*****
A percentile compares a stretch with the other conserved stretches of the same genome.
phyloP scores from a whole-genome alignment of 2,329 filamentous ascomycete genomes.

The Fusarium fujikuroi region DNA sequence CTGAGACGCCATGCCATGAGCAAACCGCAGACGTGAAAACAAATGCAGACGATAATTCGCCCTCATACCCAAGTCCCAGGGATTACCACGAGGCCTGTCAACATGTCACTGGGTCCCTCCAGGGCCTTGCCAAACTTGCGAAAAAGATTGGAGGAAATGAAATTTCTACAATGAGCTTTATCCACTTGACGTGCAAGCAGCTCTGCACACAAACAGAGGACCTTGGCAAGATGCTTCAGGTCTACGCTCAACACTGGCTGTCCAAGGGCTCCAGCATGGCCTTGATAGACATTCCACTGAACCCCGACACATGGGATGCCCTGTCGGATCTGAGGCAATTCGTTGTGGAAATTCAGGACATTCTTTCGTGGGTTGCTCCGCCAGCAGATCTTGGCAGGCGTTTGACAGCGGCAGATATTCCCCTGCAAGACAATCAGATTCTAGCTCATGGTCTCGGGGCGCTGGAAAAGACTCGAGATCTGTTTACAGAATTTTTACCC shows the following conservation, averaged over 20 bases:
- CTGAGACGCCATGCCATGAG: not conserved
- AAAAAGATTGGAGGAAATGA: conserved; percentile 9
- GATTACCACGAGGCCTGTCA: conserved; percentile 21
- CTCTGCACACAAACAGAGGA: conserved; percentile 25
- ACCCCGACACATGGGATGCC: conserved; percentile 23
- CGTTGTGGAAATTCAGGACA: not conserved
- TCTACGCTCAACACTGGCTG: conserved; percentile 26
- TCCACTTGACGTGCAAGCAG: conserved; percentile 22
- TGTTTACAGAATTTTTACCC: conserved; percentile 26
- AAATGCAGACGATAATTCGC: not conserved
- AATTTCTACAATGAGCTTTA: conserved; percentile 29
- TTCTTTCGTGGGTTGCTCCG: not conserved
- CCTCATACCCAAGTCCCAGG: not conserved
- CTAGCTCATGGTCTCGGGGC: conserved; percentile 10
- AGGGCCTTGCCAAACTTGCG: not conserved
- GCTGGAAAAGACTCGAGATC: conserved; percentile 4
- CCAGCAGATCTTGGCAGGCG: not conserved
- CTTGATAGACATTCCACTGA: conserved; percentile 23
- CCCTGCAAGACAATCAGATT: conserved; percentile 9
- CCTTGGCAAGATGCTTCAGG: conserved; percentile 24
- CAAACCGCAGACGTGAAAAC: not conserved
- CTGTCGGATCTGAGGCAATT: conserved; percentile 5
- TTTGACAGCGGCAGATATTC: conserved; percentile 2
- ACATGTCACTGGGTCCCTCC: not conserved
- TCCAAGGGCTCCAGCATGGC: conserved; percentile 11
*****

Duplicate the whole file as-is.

A percentile compares a stretch with the other conserved stretches of the same genome.
phyloP scores from a whole-genome alignment of 2,329 filamentous ascomycete genomes.

The Fusarium fujikuroi region DNA sequence CTGAGACGCCATGCCATGAGCAAACCGCAGACGTGAAAACAAATGCAGACGATAATTCGCCCTCATACCCAAGTCCCAGGGATTACCACGAGGCCTGTCAACATGTCACTGGGTCCCTCCAGGGCCTTGCCAAACTTGCGAAAAAGATTGGAGGAAATGAAATTTCTACAATGAGCTTTATCCACTTGACGTGCAAGCAGCTCTGCACACAAACAGAGGACCTTGGCAAGATGCTTCAGGTCTACGCTCAACACTGGCTGTCCAAGGGCTCCAGCATGGCCTTGATAGACATTCCACTGAACCCCGACACATGGGATGCCCTGTCGGATCTGAGGCAATTCGTTGTGGAAATTCAGGACATTCTTTCGTGGGTTGCTCCGCCAGCAGATCTTGGCAGGCGTTTGACAGCGGCAGATATTCCCCTGCAAGACAATCAGATTCTAGCTCATGGTCTCGGGGCGCTGGAAAAGACTCGAGATCTGTTTACAGAATTTTTACCC shows the following conservation, averaged over 20 bases:
- CTGAGACGCCATGCCATGAG: not conserved
- AAAAAGATTGGAGGAAATGA: conserved; percentile 9
- GATTACCACGAGGCCTGTCA: conserved; percentile 21
- CTCTGCACACAAACAGAGGA: conserved; percentile 25
- ACCCCGACACATGGGATGCC: conserved; percentile 23
- CGTTGTGGAAATTCAGGACA: not conserved
- TCTACGCTCAACACTGGCTG: conserved; percentile 26
- TCCACTTGACGTGCAAGCAG: conserved; percentile 22
- TGTTTACAGAATTTTTACCC: conserved; percentile 26
- AAATGCAGACGATAATTCGC: not conserved
- AATTTCTACAATGAGCTTTA: conserved; percentile 29
- TTCTTTCGTGGGTTGCTCCG: not conserved
- CCTCATACCCAAGTCCCAGG: not conserved
- CTAGCTCATGGTCTCGGGGC: conserved; percentile 10
- AGGGCCTTGCCAAACTTGCG: not conserved
- GCTGGAAAAGACTCGAGATC: conserved; percentile 4
- CCAGCAGATCTTGGCAGGCG: not conserved
- CTTGATAGACATTCCACTGA: conserved; percentile 23
- CCCTGCAAGACAATCAGATT: conserved; percentile 9
- CCTTGGCAAGATGCTTCAGG: conserved; percentile 24
- CAAACCGCAGACGTGAAAAC: not conserved
- CTGTCGGATCTGAGGCAATT: conserved; percentile 5
- TTTGACAGCGGCAGATATTC: conserved; percentile 2
- ACATGTCACTGGGTCCCTCC: not conserved
- TCCAAGGGCTCCAGCATGGC: conserved; percentile 11